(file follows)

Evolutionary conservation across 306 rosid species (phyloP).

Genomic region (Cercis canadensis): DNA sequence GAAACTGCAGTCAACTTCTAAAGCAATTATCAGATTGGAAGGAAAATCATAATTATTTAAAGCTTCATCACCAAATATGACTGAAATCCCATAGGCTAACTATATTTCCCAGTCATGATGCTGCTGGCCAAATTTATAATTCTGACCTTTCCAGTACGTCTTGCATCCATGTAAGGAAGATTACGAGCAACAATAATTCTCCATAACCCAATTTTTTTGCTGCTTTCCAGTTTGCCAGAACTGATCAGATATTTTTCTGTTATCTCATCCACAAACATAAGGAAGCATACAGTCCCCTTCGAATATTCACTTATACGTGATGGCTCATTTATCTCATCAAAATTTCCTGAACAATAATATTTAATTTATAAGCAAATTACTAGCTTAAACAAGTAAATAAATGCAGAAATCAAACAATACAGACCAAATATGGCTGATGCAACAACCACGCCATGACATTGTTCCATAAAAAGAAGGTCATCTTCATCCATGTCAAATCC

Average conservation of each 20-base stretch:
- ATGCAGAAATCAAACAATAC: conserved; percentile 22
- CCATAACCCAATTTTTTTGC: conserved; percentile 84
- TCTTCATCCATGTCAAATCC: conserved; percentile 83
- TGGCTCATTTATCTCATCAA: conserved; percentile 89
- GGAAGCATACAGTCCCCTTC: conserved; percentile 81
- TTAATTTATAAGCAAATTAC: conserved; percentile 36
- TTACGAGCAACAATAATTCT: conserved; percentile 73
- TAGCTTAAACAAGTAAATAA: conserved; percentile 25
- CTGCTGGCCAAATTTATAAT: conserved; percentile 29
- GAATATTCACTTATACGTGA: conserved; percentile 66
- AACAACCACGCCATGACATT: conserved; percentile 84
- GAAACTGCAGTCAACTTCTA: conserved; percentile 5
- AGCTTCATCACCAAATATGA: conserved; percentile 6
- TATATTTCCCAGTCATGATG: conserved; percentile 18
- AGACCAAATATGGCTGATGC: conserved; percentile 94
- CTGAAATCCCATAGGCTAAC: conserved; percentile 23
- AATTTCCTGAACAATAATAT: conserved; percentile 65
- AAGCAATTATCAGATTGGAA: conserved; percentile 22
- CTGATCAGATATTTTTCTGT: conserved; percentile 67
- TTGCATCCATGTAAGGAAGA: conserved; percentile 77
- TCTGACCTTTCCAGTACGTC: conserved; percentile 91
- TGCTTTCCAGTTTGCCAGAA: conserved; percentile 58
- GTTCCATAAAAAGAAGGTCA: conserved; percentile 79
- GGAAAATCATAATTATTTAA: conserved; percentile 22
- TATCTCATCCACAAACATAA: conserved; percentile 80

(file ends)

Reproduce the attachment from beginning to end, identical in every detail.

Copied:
Evolutionary conservation across 306 rosid species (phyloP).

Genomic region (Cercis canadensis): DNA sequence GAAACTGCAGTCAACTTCTAAAGCAATTATCAGATTGGAAGGAAAATCATAATTATTTAAAGCTTCATCACCAAATATGACTGAAATCCCATAGGCTAACTATATTTCCCAGTCATGATGCTGCTGGCCAAATTTATAATTCTGACCTTTCCAGTACGTCTTGCATCCATGTAAGGAAGATTACGAGCAACAATAATTCTCCATAACCCAATTTTTTTGCTGCTTTCCAGTTTGCCAGAACTGATCAGATATTTTTCTGTTATCTCATCCACAAACATAAGGAAGCATACAGTCCCCTTCGAATATTCACTTATACGTGATGGCTCATTTATCTCATCAAAATTTCCTGAACAATAATATTTAATTTATAAGCAAATTACTAGCTTAAACAAGTAAATAAATGCAGAAATCAAACAATACAGACCAAATATGGCTGATGCAACAACCACGCCATGACATTGTTCCATAAAAAGAAGGTCATCTTCATCCATGTCAAATCC

Average conservation of each 20-base stretch:
- ATGCAGAAATCAAACAATAC: conserved; percentile 22
- CCATAACCCAATTTTTTTGC: conserved; percentile 84
- TCTTCATCCATGTCAAATCC: conserved; percentile 83
- TGGCTCATTTATCTCATCAA: conserved; percentile 89
- GGAAGCATACAGTCCCCTTC: conserved; percentile 81
- TTAATTTATAAGCAAATTAC: conserved; percentile 36
- TTACGAGCAACAATAATTCT: conserved; percentile 73
- TAGCTTAAACAAGTAAATAA: conserved; percentile 25
- CTGCTGGCCAAATTTATAAT: conserved; percentile 29
- GAATATTCACTTATACGTGA: conserved; percentile 66
- AACAACCACGCCATGACATT: conserved; percentile 84
- GAAACTGCAGTCAACTTCTA: conserved; percentile 5
- AGCTTCATCACCAAATATGA: conserved; percentile 6
- TATATTTCCCAGTCATGATG: conserved; percentile 18
- AGACCAAATATGGCTGATGC: conserved; percentile 94
- CTGAAATCCCATAGGCTAAC: conserved; percentile 23
- AATTTCCTGAACAATAATAT: conserved; percentile 65
- AAGCAATTATCAGATTGGAA: conserved; percentile 22
- CTGATCAGATATTTTTCTGT: conserved; percentile 67
- TTGCATCCATGTAAGGAAGA: conserved; percentile 77
- TCTGACCTTTCCAGTACGTC: conserved; percentile 91
- TGCTTTCCAGTTTGCCAGAA: conserved; percentile 58
- GTTCCATAAAAAGAAGGTCA: conserved; percentile 79
- GGAAAATCATAATTATTTAA: conserved; percentile 22
- TATCTCATCCACAAACATAA: conserved; percentile 80